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CURRENT ENVIRONMENTAL PROBLEMS IN BANGLADESH by

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Bangladesh is basically a riverien country in the tropical zone having highly fertile delta soil. Its economy is mainly based on agriculture. It is one of the most thickly populated countries of the world having 768 persons per sq. km. Natural calamities like floods, locally originated tornadoes and cyclones are regular features affecting the population and habitats in the rural areas. High growth of population increase the habitats are diminishing the plants and trees in the rural areas particularly to meet their requirement of fuel substitute for cooking, in brick fields and other small industries. Increasing need of wood for the population for transports, roads, bridges and homesteads add to the degradation of environment. Bangladesh had agro-based industries till the 1970 mostly like jute mills, sugar mills, cotton spinning mills, etc. Only the sugar mills sporadically situated in the north and north-western part of Bangladesh, had localized pollution problems with its wastes. The recent growth of garment industries with its backward linkage sectors composite textile mills (including dying printing and finishing units), and leather processing units (under SMEs) use substantial quantities of highly toxic wastes, dyes and chemicals. Some of these industries are situated close to the river having access for the disposal of their toxic wastes whereas tanneries and some other textile finishing units, situated in the land locked areas posing increasing pollution problems to their surrounding Some government owned large industries like urea fertilizer, pulp and paper etc are creating more pollution problem by their gaseous emission and untreated effluent discharge to the adjoining rivers threatening the aquatic animals and human lives as rural people and animals drink this water for their livelihood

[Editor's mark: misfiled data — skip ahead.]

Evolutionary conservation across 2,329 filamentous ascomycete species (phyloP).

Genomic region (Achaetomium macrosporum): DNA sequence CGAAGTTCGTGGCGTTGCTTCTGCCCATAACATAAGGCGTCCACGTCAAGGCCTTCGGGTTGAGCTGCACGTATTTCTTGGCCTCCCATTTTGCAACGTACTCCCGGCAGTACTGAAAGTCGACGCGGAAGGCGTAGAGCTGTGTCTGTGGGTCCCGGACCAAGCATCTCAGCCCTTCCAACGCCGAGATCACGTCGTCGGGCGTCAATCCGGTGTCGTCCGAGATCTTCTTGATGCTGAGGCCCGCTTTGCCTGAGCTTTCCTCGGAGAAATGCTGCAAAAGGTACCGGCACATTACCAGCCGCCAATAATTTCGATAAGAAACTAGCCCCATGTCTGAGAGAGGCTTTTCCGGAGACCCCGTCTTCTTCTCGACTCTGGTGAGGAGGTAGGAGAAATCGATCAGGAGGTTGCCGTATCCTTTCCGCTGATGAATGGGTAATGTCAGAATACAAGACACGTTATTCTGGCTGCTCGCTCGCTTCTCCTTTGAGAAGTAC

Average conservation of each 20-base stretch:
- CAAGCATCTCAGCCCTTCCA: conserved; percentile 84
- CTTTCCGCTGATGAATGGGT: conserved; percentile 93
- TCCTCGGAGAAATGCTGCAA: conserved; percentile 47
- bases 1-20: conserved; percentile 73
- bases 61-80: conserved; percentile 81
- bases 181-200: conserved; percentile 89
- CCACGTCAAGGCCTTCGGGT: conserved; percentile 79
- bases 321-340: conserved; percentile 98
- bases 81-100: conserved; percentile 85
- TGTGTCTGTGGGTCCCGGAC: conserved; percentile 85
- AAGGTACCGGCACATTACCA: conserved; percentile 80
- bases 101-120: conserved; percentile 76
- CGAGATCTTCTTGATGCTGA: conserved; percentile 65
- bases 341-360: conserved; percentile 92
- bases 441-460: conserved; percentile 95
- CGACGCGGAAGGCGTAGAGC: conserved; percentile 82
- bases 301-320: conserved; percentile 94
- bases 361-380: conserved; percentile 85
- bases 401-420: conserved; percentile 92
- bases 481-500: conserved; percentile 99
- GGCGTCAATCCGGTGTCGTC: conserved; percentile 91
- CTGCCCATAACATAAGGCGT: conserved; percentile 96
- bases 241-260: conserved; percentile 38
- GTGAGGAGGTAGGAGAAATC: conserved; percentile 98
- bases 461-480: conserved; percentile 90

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  • Added: October, 27th 2010
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CURRENT ENVIRONMENTAL PROBLEMS IN BANGLADESH
by
MR. M. ZAMIUL ALAM
Deputy General Manager BSCIC, Bangladesh
Current Environmental Problems in the Country
Bangladesh is basically a riverien country in the tropical zone having highly
fertile delta soil. Its economy is mainly based on agriculture. It is one of the
most thickly populated countries of the world having 768 persons per sq. km.